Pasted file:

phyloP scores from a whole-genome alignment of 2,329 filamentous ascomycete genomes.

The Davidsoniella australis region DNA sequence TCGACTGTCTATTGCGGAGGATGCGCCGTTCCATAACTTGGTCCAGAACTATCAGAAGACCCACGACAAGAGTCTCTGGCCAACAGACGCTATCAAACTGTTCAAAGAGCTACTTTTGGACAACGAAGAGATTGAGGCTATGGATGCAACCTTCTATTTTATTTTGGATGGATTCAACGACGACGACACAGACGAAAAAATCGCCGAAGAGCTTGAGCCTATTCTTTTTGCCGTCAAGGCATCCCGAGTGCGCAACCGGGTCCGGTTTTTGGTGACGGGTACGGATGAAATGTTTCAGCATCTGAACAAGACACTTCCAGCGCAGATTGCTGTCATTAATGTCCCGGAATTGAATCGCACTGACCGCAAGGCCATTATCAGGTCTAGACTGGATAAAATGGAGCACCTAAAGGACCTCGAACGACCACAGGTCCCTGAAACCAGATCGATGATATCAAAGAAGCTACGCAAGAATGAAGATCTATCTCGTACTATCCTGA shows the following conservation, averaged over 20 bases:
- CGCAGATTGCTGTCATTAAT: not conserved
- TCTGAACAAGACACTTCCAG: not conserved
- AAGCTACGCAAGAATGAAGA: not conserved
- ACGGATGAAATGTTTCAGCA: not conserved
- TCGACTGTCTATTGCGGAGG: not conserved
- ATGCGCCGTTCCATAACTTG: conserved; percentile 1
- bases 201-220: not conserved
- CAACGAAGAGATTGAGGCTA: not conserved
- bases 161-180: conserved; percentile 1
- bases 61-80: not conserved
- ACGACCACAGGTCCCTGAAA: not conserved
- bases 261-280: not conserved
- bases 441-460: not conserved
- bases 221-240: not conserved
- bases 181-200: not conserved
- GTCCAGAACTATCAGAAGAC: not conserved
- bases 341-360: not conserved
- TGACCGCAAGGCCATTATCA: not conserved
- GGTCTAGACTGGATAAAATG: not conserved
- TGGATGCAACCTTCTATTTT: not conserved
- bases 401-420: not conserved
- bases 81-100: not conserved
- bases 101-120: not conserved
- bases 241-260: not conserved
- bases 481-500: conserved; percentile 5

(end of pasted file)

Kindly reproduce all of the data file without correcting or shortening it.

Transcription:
phyloP scores from a whole-genome alignment of 2,329 filamentous ascomycete genomes.

The Davidsoniella australis region DNA sequence TCGACTGTCTATTGCGGAGGATGCGCCGTTCCATAACTTGGTCCAGAACTATCAGAAGACCCACGACAAGAGTCTCTGGCCAACAGACGCTATCAAACTGTTCAAAGAGCTACTTTTGGACAACGAAGAGATTGAGGCTATGGATGCAACCTTCTATTTTATTTTGGATGGATTCAACGACGACGACACAGACGAAAAAATCGCCGAAGAGCTTGAGCCTATTCTTTTTGCCGTCAAGGCATCCCGAGTGCGCAACCGGGTCCGGTTTTTGGTGACGGGTACGGATGAAATGTTTCAGCATCTGAACAAGACACTTCCAGCGCAGATTGCTGTCATTAATGTCCCGGAATTGAATCGCACTGACCGCAAGGCCATTATCAGGTCTAGACTGGATAAAATGGAGCACCTAAAGGACCTCGAACGACCACAGGTCCCTGAAACCAGATCGATGATATCAAAGAAGCTACGCAAGAATGAAGATCTATCTCGTACTATCCTGA shows the following conservation, averaged over 20 bases:
- CGCAGATTGCTGTCATTAAT: not conserved
- TCTGAACAAGACACTTCCAG: not conserved
- AAGCTACGCAAGAATGAAGA: not conserved
- ACGGATGAAATGTTTCAGCA: not conserved
- TCGACTGTCTATTGCGGAGG: not conserved
- ATGCGCCGTTCCATAACTTG: conserved; percentile 1
- bases 201-220: not conserved
- CAACGAAGAGATTGAGGCTA: not conserved
- bases 161-180: conserved; percentile 1
- bases 61-80: not conserved
- ACGACCACAGGTCCCTGAAA: not conserved
- bases 261-280: not conserved
- bases 441-460: not conserved
- bases 221-240: not conserved
- bases 181-200: not conserved
- GTCCAGAACTATCAGAAGAC: not conserved
- bases 341-360: not conserved
- TGACCGCAAGGCCATTATCA: not conserved
- GGTCTAGACTGGATAAAATG: not conserved
- TGGATGCAACCTTCTATTTT: not conserved
- bases 401-420: not conserved
- bases 81-100: not conserved
- bases 101-120: not conserved
- bases 241-260: not conserved
- bases 481-500: conserved; percentile 5